Tropical Depression Nicholas is expected to unleash heavy rain across much of Louisiana on Wednesday, raising the risk of severe flooding in an area already battered by Hurricane Ida and still struggling to restore electricity to tens of thousands of customers.
Forecasters warned that the storm, which made landfall early Tuesday as a hurricane over the Gulf Coast of Texas, could also produce life-threatening flash floods in parts of the Deep South, dropping five to 10 inches of rain on southern Louisiana, southern Mississippi, southern Alabama and the western Florida Panhandle through Friday.
Up to 20 inches of rain is possible in isolated parts of those regions, the National Hurricane Center said.
The forecast has prompted weather-weary officials across the South to brace for another round of dangerous conditions.
In Baton Rouge, La., Mayor Sharon Weston Broome shared on Twitter where residents could get sandbags to defend against the rains of Nicholas, while also promoting how constituents could get federal help for devastation brought on by the previous natural disaster.
We have sand and sandbags prepped at:
📍Airline Highway Fairgrounds
📍Cadillac Street Park
📍Doyles Bayou Park
📍Flannery Road Park
📍Hartley-Vey at Gardere Park
📍Lovett Road Park
Residents should bring their own shovels.#TropicalStormNicholas
— Sharon Weston Broome (@MayorBroome) September 14, 2021
In Mississippi, the state’s emergency management agency told residents how they could flee to higher ground if flooding occurs, underscoring the challenges of a hurricane season intensified by climate change.
“Take the threats from Nicholas very seriously,” Gov. John Bel Edwards of Louisiana said at a news conference on Tuesday afternoon.
About 95,000 customers remained without power in the state because of Hurricane Ida, Mr. Edwards said. Nicholas had already added an additional 13,500 outages by Tuesday afternoon, he said, and efforts to restore power are likely to be set back because of the new storm.
Nicholas is expected to weaken as it churns eastward, forecasters said. But the storm will still produce strong winds and driving rains, according to the hurricane center.
River flooding across parts of southern Louisiana and Mississippi was also possible, the center said.
In Texas, about 120,000 customers were without power early Wednesday morning, according to Poweroutage.us, a website that tracks and aggregates reports from utilities.
Houston residents were asked by the city’s police department to stay home because dangerous conditions, such as downed power lines and roadways cluttered with debris, were still present after the storm swept through the area with winds of 40 miles per hour.
Sgt. Derek Gaspard of the Galveston Police Department said the area was fortunate to have escaped the “worst-case scenario” on Tuesday.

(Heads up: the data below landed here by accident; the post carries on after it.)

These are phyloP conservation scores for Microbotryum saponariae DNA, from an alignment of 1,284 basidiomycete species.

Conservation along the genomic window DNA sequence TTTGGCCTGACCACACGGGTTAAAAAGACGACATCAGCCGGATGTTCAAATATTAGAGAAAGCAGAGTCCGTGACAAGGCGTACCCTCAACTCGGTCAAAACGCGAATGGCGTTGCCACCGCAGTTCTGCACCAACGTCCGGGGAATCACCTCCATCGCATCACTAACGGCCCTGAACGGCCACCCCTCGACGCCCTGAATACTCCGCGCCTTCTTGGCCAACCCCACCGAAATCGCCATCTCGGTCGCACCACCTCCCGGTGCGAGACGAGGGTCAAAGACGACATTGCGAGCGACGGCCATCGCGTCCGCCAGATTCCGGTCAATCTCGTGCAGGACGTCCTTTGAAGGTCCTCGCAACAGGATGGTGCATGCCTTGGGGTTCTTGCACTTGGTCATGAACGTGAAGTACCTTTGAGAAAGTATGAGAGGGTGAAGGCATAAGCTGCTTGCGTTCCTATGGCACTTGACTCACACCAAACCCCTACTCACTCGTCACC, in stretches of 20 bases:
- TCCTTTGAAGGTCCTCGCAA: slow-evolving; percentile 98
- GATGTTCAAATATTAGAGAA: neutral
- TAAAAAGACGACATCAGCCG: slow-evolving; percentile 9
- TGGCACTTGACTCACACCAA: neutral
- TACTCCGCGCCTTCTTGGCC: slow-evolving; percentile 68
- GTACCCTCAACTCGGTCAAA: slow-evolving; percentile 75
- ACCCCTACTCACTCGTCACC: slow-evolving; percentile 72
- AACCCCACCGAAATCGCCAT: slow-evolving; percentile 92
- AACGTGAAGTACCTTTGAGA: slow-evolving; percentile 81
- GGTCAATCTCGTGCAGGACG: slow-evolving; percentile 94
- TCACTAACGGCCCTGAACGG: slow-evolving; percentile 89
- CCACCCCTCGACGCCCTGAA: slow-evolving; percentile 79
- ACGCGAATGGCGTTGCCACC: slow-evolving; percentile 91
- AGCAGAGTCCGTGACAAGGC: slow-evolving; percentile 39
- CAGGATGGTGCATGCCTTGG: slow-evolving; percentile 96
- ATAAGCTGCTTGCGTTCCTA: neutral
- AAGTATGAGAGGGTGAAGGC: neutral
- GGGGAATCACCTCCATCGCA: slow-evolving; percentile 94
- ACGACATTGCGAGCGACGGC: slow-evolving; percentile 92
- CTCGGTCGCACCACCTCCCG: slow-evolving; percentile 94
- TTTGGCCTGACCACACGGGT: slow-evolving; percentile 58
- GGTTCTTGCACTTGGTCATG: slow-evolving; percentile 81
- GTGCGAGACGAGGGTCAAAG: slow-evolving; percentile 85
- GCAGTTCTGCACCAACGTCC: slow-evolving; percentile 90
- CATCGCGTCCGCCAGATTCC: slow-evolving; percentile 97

“Still,” he said in an interview on Tuesday night, “it was a lot of rain.”
NEW ORLEANS — In many ways, Iley Joseph’s one-bedroom apartment was an ideal place to ride out a hurricane. It was on the third floor — much too high to flood — of a building that was sturdy and new, part of a sleek, gated community for older residents like him.
But in the days after Hurricane Ida, his home began to feel like a trap. The huge power failure that cut off electricity to New Orleans rendered Mr. Joseph’s air-conditioner useless and his refrigerator nothing more than a cupboard. Even worse, the outage froze the building’s elevators in place, sealing him inside the building because his health problems prevented him from using the stairs.
Mr. Joseph, 73, insisted in telephone conversations with his sons that he was doing just fine. But in his apartment, No. 312, it kept getting hotter. On Sept. 2, the fourth day after the storm hit — the hottest yet — a friend found him lying still on the side of his bed.
“I call his name, he doesn’t respond,” said the friend, Jared Righteous. “I realized he was gone.”
Only in recent days, as the last lights flickered back on in New Orleans, have officials here discovered the true toll of Hurricane Ida. Unlike in the Northeast, where many who perished were taken by floodwaters and tornadoes, heat has emerged as the greatest killer in New Orleans.
Of 14 deaths caused by the storm in the city, Mr. Joseph’s and nine others are believed to be tied to the heat. Experts say there are probably more. And friends of those who died have begun to ask whether the government or apartment landlords could have done more to protect older residents before they died, often alone, in stiflingly hot homes.
“Heat is a hazard that we simply haven’t given sufficient attention to,” said David Hondula, a professor at Arizona State University who studies the effects of sweltering temperatures. “All cities are in the early stages of understanding what an effective heat response looks like.”
In New Orleans, officials set up air-conditioned cooling centers across the city and distributed food, water and ice around town. But for residents like Mr. Joseph who could not leave their buildings, the aid might as well have been worlds away.